Washington: The US space agency on Friday launched a satellite to observe levels of salt on the surface of the world`s oceans and measure how changes in salinity may be linked to future climate.
The Aquarius/SAC-D spacecraft launched from Vandenberg Air Force Base in California at 7:20 am Pacific time (1420 GMT).
The orbiting science instrument will aim to map the entire open ocean every seven days from its position 408 miles (657 kilometers) above Earth, producing monthly estimates that show how salt levels change over time and location.
"The mission will survey the salinity levels at the surface of the ocean and seas and will complete the most detailed summary of conditions ever undertaken," NASA said.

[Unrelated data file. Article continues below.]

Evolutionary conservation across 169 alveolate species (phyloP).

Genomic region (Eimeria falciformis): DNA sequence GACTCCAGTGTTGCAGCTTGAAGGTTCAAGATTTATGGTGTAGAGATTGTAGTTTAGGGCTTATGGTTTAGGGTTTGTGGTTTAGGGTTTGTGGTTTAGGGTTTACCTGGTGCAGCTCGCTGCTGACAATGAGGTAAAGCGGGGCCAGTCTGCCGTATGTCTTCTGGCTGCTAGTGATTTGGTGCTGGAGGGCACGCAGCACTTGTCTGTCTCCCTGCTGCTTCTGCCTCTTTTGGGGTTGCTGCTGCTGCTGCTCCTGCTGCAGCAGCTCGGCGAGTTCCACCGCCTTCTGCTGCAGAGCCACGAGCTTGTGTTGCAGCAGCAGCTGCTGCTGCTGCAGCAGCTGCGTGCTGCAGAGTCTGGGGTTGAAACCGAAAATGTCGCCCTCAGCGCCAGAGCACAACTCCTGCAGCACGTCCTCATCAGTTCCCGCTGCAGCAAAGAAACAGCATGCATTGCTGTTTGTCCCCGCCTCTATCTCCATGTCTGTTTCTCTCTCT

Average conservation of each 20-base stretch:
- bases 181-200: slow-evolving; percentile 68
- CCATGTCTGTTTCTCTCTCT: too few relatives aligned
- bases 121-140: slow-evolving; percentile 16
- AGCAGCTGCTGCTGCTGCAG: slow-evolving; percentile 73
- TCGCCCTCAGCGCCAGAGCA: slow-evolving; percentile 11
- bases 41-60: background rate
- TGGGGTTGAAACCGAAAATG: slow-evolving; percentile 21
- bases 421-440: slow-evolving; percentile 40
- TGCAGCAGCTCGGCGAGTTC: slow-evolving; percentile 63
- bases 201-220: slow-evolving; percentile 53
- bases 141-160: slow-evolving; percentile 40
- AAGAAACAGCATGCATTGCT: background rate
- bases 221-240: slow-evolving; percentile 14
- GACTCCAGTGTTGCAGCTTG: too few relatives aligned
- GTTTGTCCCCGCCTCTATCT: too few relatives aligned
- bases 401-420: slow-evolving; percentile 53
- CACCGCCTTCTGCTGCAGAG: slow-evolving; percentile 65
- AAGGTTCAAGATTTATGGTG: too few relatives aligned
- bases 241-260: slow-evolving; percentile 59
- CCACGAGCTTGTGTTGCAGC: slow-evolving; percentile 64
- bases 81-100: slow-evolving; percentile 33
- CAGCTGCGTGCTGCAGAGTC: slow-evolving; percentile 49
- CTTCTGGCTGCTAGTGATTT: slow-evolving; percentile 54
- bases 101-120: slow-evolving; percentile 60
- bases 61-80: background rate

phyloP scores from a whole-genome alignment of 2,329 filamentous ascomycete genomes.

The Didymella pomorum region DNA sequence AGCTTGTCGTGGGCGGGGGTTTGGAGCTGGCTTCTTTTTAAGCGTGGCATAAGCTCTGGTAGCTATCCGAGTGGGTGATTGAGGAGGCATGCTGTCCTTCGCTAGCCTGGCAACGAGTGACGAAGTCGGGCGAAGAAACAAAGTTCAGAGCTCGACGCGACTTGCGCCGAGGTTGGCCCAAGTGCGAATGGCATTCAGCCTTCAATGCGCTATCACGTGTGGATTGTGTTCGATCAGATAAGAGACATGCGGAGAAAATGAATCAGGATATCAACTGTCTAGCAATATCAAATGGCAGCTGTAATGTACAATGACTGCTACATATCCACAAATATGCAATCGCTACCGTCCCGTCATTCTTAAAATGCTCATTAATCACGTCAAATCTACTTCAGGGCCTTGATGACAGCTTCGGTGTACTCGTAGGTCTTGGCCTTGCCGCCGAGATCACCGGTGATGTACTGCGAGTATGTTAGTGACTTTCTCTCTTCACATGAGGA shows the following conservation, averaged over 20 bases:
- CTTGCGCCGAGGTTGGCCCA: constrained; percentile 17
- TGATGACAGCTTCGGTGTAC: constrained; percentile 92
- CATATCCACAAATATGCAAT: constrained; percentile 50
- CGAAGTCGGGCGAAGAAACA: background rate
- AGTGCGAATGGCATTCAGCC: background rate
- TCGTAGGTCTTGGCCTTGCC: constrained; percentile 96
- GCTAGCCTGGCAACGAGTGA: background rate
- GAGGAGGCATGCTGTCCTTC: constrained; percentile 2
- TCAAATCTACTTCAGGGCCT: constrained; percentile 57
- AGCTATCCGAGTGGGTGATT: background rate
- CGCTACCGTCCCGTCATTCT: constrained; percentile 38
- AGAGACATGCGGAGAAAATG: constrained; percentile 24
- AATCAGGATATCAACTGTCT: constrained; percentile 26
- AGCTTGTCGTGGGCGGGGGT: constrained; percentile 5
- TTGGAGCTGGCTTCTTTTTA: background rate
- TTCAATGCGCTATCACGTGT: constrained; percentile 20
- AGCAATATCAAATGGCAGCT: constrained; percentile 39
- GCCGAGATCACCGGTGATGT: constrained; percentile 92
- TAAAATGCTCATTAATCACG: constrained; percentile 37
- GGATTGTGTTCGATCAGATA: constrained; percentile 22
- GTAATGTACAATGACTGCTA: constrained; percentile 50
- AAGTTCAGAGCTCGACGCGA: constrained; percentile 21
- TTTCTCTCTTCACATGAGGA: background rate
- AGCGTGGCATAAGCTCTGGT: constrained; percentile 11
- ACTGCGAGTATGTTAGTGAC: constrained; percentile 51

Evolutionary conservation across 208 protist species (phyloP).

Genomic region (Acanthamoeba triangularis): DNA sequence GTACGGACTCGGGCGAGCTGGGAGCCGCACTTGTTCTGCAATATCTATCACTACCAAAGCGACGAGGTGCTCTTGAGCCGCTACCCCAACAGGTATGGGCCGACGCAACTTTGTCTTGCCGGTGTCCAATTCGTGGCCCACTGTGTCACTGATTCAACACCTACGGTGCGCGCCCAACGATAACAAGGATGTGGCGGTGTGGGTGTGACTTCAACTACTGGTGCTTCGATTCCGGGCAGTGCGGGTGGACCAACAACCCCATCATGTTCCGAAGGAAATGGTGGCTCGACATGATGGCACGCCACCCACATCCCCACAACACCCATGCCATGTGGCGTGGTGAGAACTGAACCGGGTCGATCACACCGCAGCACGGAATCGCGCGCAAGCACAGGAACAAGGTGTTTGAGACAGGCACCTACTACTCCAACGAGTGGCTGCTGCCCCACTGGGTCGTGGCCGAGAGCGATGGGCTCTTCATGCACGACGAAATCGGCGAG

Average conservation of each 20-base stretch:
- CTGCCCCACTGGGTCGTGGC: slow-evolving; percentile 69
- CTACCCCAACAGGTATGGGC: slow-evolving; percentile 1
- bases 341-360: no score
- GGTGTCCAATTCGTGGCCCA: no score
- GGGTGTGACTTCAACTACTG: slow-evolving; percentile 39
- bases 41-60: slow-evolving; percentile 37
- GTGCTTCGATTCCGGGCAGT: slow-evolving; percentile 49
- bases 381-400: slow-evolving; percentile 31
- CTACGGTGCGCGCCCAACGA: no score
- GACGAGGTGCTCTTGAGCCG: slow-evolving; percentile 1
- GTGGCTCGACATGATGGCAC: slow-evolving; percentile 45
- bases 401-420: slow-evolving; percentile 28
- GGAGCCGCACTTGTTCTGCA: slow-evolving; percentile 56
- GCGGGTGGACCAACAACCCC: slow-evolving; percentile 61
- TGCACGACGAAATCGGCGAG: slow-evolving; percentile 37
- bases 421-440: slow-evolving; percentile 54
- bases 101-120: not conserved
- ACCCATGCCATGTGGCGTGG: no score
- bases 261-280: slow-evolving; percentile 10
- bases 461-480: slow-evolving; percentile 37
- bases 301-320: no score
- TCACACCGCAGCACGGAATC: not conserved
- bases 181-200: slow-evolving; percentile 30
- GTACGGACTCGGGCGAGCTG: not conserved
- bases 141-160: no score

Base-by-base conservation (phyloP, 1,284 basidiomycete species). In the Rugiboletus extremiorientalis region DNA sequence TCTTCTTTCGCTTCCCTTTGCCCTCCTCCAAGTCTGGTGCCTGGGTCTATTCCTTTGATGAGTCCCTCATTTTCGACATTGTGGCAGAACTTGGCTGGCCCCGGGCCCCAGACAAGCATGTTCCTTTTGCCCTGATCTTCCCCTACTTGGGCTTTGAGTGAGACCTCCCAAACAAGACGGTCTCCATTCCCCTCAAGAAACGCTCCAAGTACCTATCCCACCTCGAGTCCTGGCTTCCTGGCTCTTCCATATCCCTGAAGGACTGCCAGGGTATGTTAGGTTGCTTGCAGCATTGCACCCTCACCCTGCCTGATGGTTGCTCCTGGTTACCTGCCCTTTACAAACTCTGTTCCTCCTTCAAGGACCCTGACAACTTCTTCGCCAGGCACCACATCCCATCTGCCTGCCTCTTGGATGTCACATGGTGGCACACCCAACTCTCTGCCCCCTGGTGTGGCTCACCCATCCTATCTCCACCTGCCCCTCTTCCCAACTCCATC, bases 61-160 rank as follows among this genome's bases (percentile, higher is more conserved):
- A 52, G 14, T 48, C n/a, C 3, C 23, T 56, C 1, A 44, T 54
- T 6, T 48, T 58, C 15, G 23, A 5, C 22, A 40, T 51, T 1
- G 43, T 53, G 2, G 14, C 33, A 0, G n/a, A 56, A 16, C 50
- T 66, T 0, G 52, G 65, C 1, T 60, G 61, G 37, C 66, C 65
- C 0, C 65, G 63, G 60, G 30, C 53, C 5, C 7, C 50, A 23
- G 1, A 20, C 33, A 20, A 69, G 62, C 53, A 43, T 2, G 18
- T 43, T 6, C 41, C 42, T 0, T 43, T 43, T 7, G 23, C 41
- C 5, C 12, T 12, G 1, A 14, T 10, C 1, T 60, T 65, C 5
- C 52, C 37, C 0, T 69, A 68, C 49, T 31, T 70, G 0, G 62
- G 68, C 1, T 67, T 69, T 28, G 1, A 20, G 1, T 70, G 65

"Until Aquarius, salt-content observations were mostly taken by ships traversing their trade routes. The information was incomplete, researchers say."
The mission to survey the world`s water surfaces is set to last for three years.
A European satellite was launched in 2009 to measure soil moisture and ocean salinity.
The Aquarius/SAC-D is a global collaboration with partner Argentina as well as France, Brazil, Canada and Italy, NASA said.
Earlier this year, NASA lost Glory, a $424 million Earth-observing satellite that failed to separate properly from its rocket launcher and plunged into the ocean.